2016 Is History - Yet The Year Ends With
'New Normals' For Voice Over Income
December 30, 2016
By Paul Strikwerda
For many reasons, 2016 was a year for the history books.
Where shall I begin? Let’s start with the economy, stupid! The on-demand gig economy, to be exact.
If as a self-employed person you ever feel isolated, remember this: You are not alone!
THE NEW NORMAL
The freelance workforce in the U.S. grew from 53.7 to 55 million people this year, now representing 35% of workers.
In 2020, this number is expected to go up to a whopping 50%. In other words: you are part of the new normal.
That’s a good thing, and a bad thing.
Right now, freelancers contribute an estimated $1 trillion annually in freelance earnings to the U.S. economy. Unfortunately, flex workers don’t enjoy the same benefits and protections as non-freelancers.
Employers have turned regular, full-time jobs, into part-time, freelance jobs. That way, they don’t have to contribute to health care, pension plans, and other benefits.
Because the freelance workforce is mostly unorganized and unprotected, it’s easy for employers to do whatever they want.
According to the Freelancers Union, over 70% of their members have been cheated out of payments that they’ve earned, and are stiffed an average of $6,390 every year.
GOOD NEWS FOR NYC VOs
But on that topic there is some good news that made 2016 a historic year. It’s something that has been mostly overlooked in voice over circles, perhaps because it’s relevant to the 1.3 million freelancers in New York City.
However, this news could eventually be the beginning of change in the rest of the country.
In October, the NYC Council unanimously passed a bill helping freelancers get paid on time and in full. On November 16th, Mayor Bill de Blasio signed it into law, and it’s called the Freelance Isn’t Free Act.
NYC is the first city in the nation to provide protections against non-payment for freelancers and independent contractors.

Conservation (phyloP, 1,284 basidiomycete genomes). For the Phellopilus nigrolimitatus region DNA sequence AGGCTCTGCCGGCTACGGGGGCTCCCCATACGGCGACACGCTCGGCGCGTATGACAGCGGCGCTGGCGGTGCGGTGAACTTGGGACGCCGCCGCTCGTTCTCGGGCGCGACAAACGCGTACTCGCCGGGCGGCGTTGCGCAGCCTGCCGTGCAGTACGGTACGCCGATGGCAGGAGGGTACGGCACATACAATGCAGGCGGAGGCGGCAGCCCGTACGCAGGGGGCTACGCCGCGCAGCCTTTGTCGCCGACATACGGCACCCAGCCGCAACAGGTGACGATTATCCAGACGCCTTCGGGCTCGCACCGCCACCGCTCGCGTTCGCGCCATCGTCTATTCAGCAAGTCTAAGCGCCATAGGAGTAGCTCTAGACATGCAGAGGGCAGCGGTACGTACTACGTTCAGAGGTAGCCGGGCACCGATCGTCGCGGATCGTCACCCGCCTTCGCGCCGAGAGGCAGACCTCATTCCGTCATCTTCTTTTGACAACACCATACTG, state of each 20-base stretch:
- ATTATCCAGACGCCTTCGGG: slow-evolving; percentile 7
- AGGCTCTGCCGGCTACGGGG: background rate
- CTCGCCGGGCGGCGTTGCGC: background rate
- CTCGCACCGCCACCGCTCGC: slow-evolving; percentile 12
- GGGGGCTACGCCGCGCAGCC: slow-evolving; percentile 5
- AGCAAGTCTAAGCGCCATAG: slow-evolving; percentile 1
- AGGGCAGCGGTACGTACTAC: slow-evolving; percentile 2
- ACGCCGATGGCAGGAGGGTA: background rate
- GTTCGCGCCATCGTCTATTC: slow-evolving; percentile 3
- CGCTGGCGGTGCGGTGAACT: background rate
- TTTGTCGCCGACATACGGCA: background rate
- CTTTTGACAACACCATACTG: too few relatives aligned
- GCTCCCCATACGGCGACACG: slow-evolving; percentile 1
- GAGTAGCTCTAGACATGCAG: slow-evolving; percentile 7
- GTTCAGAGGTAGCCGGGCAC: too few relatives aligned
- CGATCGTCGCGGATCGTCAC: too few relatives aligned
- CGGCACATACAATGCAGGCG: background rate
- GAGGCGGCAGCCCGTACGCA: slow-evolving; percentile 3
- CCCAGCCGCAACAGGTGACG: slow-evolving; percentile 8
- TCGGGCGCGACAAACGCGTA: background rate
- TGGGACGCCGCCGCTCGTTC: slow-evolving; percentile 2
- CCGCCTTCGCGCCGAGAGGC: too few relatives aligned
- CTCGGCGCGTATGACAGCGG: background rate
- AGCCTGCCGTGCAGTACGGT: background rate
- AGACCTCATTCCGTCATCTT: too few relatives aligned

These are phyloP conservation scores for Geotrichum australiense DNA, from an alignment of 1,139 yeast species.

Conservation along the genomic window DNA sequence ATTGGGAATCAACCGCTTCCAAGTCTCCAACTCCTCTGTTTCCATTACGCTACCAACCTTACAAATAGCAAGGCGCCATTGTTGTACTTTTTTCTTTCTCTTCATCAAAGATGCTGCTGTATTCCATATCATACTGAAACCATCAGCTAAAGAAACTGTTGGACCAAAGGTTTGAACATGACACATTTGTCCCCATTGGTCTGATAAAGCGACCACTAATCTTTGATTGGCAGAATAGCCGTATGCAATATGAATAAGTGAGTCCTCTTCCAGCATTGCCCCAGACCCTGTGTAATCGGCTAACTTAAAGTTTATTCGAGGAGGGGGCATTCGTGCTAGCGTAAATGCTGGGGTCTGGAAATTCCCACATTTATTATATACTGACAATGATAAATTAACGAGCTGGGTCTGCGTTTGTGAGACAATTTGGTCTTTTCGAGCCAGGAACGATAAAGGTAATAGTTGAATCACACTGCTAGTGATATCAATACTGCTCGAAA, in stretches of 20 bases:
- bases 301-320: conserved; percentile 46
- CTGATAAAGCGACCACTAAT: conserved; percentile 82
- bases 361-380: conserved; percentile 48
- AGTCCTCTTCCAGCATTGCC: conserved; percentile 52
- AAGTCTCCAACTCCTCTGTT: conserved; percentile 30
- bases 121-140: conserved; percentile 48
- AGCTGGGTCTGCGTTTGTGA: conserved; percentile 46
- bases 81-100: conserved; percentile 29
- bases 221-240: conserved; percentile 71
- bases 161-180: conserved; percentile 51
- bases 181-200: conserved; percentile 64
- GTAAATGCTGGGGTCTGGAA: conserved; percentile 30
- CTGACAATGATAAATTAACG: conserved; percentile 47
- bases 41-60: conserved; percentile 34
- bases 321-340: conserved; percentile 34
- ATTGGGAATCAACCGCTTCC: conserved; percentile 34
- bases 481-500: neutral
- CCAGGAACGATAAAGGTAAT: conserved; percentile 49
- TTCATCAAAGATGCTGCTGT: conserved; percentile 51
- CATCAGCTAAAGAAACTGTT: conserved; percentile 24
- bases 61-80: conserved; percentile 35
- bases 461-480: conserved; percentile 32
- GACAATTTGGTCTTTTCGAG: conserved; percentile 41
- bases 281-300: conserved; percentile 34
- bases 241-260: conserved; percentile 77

Here’s how it works:
According to council member Brad Lander who worked closely with the Freelancers Union to write the NYC bill:
"The NYC Department of Consumer Affairs will act as a navigator for freelancers facing nonpayment. DCA will provide model written contracts in multiple languages, accept complaints from freelancers, issue a "Notice of Complaint” to hiring parties that don’t pay, and make it easier for an aggrieved freelancer to bring charges to court”He continues:
"Just 5% of freelancers take delinquent clients to court, in large part due to the very high cost of hiring an attorney, and the unlikelihood for that lawyer to take the case 'on spec.' Those freelancers that do bring deadbeat clients to court are often subject to retaliation - an especially big problem for freelancers that work through agencies, or on an ongoing retainer.
"By passing this law, NYC is helping to address a big gap in state and federal laws for protecting workers. The Freelance Isn’t Free Act can serve as a model for cities across the country to take action to protect the growing number of 'gig economy' workers.”And that’s precisely what I hope will happen. This law needs to become the norm in our nation so freelancers like you and me are protected from non-paying clients.